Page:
If the celery products/extracts are allowed under UK law as sub for refined nitr*tes, this could presumably be called “bacon” even under the definition you mention. (I’m not sure if US federal law has a similar definition, since I’ve never seen a truly “uncured” bacon or other normally-cured meats like ham for sale here.) In this context, “uncured” is really (legally permitted) marketing doublespeak for “not cured using refined nitrates or nitrites”. As you can see on the label of this bacon if you look at the larger verson of the photo, it does contain “Naturally Occurring Nitrates in Celery Juice Powder & Sea Salt”, as does every similar product I’ve ever seen personally…

One of a couple of ironies here is that products like this sometimes contain more nitr*tes than those using the refined versions, since the nitr*te content in vegetable extracts isn’t as easily quantified. So in order to make they don’t make anyone sick, producers apparently/sometimes allow a greater margin for safety than they’d have to if they used a refined product that can obviously be measured with great precision.


#7

Uncured in the US just means that it doesn’t have added nitrates/nitrites, but this is hogwash. You also see “except for naturally occurring from celery juice powder and salt”. Celery juice powder has tons of nitrites/nitrates, and is what does the cure. So uncured, is really cured. it’s technically bullshit. the color is from being cured, and it is hot smoked or heated until legally cooked. this can, and usually means, slowly brought up to a temp. that will kill bacteria when held at that temp for a period of time. Like in sous vide cooking.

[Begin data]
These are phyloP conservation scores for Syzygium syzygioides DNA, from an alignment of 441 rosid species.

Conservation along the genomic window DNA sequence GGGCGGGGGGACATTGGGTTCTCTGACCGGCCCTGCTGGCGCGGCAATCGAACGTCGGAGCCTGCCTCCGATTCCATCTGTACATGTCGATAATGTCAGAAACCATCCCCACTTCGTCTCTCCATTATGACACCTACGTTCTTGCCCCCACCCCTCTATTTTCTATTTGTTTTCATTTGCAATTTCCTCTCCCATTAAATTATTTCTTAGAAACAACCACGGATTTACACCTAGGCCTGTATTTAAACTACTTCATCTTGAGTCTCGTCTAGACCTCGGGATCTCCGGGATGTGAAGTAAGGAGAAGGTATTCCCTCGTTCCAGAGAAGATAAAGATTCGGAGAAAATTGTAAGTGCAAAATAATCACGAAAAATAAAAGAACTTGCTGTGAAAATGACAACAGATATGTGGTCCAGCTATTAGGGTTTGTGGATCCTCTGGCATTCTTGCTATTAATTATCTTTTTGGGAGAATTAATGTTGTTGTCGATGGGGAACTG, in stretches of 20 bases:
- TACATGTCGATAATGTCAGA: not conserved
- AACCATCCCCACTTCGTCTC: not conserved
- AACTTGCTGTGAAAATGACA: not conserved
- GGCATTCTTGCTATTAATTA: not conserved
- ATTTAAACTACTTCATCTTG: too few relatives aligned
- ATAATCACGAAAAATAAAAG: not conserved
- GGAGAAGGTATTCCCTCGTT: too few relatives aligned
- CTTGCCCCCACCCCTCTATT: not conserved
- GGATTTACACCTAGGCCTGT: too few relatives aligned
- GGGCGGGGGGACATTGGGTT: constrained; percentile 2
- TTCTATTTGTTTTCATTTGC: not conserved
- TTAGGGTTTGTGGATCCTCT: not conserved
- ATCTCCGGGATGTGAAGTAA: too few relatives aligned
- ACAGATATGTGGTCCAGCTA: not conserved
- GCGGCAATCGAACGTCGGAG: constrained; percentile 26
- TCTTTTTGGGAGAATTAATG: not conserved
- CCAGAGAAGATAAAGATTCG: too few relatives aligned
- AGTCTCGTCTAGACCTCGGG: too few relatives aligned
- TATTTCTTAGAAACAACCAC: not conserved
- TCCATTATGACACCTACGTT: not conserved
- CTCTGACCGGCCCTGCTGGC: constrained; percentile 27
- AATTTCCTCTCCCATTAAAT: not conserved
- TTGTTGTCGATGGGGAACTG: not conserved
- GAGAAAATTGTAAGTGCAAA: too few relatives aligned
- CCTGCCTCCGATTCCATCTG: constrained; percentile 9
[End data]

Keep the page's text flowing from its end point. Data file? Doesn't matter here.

#8

what others have said above is spot on.

Maybe some other ideas…baked beans, potato soup, pea soup, fried rice, potato salad…chocolate dipped (don’t laugh until you have tried it :wink: )
…there really isn’t much that bacon can’t enhance for me when I think about it. Obviously there are many things it won’t go with, but it does go well with a boat load of proteins and veggies.


(saregama) #9

I’ll add pasta carbonara to to the many excellent ideas already listed - but it has both bacons and eggs, so maybe it’s disqualified :joy:


(John Hartley) #10

Thanks for the explanations, folks. Looking at the various offerings by my normal supermarket, it seems everything (including bacon prepared from organic pigs) contains sodium nitrite and potassium nitrate. I’d never heard of “celery juice powder” - you learn something every day - Thanks.


#11

Two nice thick slices, grilled to a light crisp. Serve along side with some thin sliced onion , some hardy tomato slices and some white beans; with a nice vinaigrette spiked with a little ketchup.